How Much Poop is in your Pool Water?

How much poop is in your pool water?  My pool was closed recently after someone fished out a chunk of poop, and since then babies in swim diapers have been banned from the “big pool,” and ostracized to the baby pool.   While I’m glad they’re taking serious steps to keep the pool water safe, I’m not convinced the babies are the ones to blame.  Germs in pool water, though, are a big problem and cause many recreational water illnesses: swimmers ear, skin infections, and diarrhea (caused by CryptosporidiumGiardiaShigellanorovirus and E. coli O157:H7).  So what’s a mom to do?  Can you safely swim with your kids in a public pool?  You can.  Don’t worry. The fun’s not over.  But there are some important things every swimmer should know.

PoolsMost pools contain lots of poop.  A study published by the CDC found that 70% of public pools contained evidence of E. coli bacteria, which is commonly found in stool.  49% of pools in private clubs were contaminated with E. coli, as were 66% of water parks.

The bacterium that causes “swimmer’s ear,” Pseudomonas aeruginosa, was found in 95 of the 161 filter samples, for a prevalence of 59 percent.  This bacterium can also cause a host of other types of infections, especially skin infections.  Pseudomonas forms “biofilms” on the walls of pools and can be particularly difficult to control with chlorine.  Ultraviolet light or ozone disinfection technology are effective pool water treatments against Pseudomonas.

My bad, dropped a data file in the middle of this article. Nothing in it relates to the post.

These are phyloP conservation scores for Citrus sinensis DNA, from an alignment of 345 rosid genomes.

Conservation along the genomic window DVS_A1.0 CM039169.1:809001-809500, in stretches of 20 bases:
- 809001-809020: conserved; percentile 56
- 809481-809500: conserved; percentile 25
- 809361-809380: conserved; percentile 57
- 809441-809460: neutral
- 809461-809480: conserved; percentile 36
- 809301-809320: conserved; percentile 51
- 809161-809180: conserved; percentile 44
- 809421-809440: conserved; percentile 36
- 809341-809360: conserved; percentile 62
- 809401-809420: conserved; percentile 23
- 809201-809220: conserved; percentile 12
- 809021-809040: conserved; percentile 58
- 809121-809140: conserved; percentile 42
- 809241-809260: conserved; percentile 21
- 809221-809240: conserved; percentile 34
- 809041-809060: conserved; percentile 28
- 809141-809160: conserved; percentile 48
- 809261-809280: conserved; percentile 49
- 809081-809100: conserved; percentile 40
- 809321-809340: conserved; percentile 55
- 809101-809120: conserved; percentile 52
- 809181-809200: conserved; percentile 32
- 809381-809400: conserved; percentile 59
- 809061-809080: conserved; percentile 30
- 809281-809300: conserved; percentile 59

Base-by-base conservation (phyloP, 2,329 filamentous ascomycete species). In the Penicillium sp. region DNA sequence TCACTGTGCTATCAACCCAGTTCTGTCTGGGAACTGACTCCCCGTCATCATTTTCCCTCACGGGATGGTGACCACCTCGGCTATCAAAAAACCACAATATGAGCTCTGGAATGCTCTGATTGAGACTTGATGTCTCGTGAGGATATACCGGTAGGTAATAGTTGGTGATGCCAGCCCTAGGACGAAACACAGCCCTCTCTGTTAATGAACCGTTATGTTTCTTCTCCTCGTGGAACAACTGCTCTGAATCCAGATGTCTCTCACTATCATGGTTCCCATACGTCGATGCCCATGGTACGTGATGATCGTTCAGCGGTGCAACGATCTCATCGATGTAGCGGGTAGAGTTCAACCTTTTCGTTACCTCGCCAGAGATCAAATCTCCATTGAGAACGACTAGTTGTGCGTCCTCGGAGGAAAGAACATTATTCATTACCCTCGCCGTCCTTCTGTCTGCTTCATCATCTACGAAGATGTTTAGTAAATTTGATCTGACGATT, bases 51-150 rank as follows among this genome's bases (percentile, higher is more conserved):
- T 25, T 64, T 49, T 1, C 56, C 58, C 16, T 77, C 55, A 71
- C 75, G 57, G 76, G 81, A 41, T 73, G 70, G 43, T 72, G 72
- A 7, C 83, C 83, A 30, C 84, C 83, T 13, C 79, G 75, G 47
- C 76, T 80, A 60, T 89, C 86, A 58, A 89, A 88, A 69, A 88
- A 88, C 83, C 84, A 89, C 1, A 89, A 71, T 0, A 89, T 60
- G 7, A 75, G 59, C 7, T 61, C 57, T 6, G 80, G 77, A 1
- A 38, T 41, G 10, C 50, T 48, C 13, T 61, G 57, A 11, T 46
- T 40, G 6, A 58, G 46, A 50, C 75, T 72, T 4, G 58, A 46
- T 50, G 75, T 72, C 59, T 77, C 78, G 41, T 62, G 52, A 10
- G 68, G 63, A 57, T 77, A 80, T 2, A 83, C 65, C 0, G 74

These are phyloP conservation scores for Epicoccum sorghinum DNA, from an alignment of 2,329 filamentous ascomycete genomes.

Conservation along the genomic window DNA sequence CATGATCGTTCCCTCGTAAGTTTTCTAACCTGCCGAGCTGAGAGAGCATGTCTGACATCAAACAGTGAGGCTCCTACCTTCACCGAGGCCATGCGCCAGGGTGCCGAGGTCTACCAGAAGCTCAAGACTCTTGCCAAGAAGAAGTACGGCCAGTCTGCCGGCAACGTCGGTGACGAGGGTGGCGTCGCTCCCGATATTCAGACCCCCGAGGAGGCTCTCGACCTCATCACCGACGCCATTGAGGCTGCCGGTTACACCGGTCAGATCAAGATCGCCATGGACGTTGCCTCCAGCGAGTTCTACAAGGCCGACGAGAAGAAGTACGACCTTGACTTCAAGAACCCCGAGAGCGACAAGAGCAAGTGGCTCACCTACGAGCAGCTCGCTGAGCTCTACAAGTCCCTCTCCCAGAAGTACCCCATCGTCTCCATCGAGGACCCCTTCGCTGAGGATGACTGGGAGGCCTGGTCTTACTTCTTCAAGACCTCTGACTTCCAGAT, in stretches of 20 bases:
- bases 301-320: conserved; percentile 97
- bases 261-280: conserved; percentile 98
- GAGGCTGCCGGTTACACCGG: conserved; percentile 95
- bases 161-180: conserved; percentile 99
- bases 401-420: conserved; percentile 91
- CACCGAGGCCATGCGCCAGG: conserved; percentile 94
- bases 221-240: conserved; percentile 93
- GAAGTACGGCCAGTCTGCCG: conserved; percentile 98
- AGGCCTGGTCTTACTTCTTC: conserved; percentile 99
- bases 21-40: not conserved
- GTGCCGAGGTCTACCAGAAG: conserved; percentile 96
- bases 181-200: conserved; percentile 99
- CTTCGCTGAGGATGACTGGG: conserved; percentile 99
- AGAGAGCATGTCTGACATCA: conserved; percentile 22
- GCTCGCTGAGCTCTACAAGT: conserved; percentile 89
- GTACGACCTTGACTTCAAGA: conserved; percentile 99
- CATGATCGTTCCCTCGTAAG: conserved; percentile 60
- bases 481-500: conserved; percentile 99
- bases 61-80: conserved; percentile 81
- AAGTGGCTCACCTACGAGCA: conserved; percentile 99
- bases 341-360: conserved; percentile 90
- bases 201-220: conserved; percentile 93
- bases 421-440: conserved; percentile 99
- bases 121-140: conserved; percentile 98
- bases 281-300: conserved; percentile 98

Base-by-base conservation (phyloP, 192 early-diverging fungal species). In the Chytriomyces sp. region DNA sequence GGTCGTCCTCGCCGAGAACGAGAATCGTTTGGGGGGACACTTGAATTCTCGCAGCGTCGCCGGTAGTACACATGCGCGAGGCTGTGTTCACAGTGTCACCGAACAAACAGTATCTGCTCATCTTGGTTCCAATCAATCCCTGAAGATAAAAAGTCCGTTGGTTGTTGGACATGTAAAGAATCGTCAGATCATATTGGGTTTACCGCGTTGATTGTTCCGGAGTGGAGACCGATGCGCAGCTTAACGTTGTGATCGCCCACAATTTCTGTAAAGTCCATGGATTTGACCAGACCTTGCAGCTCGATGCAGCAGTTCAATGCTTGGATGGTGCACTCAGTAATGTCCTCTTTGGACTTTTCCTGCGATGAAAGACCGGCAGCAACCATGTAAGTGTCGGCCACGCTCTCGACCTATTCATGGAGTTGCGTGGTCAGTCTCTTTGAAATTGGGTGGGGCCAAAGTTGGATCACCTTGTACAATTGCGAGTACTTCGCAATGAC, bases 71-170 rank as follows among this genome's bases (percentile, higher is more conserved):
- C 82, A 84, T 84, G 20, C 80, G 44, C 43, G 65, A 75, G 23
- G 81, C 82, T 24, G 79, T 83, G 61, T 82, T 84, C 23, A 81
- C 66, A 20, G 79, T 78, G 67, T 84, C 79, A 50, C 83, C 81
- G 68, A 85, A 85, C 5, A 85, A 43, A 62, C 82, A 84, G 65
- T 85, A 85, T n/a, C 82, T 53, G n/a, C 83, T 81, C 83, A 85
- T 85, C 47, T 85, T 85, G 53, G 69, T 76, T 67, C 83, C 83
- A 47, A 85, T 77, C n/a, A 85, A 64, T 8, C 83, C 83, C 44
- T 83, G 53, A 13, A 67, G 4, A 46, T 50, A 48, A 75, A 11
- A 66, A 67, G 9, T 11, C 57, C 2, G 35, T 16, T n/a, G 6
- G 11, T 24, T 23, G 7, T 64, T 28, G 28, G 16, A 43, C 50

Girardia was found in two pools, and cryptosporidium was found in one.

Chlorine doesn’t kill most germs right away, and some bacteria can be quite resistant to chlorine, especially Pseudomonas and the diarrhea-causing bacterium CryptosporidiumA 2010 study found that 1 in 8 public pools had to be closed immediately due to unhealthy conditions, usually inadequate chlorination.  The CDC reports a recent 200% increase in pool-based outbreaks of diarrhea caused by cryptosporidium.

Urinating in the pool “uses up” the chlorine, causing the chlorine to bind the urine.  The chemical interaction between the urine and the chlorine causes gasses to be released into the air, affecting air quality around indoor pools.

Swim diapers aren’t very effective.  Swim diapers can keep formed stool from floating away in the pool, but they don’t do much to prevent bacterial leakage, especially if the baby has diarrhea.  Swim diapers do little to prevent urine leakage.

So who’s to blame for all the poop in the pools?  I actually don’t think it’s the babies—I think it’s the big kids (and maybe the grown-ups, too).  According to the CDC, the average person has 0.14 g of fecal matter (poop) in their peri-anal area.  As a pediatrician, I see what kids’ bottoms really look like.  Most of them are quite poopy.  Wiping your bottom after a bowel movement is an advanced motor skill that most kids don’t master until about age 5 or 6, sometimes later.  Bigger kids often have very dirty bottoms, too.  Many kids are just too lazy to do a good job wiping their bottoms after a poop, or even just skip wiping.  I don’t look at adult bottoms, but I suspect a significant percentage of them are quite dirty, too.

What percentage of swimmers use the rest room and shower with soap, washing their rear end, before entering the pool?  I stood at the entrance of our public pool and watched about ten families enter.  Only one family shuttled their kids into the restroom and came out showered.  In other words, most people entering the pool have plenty of poop on their bottoms.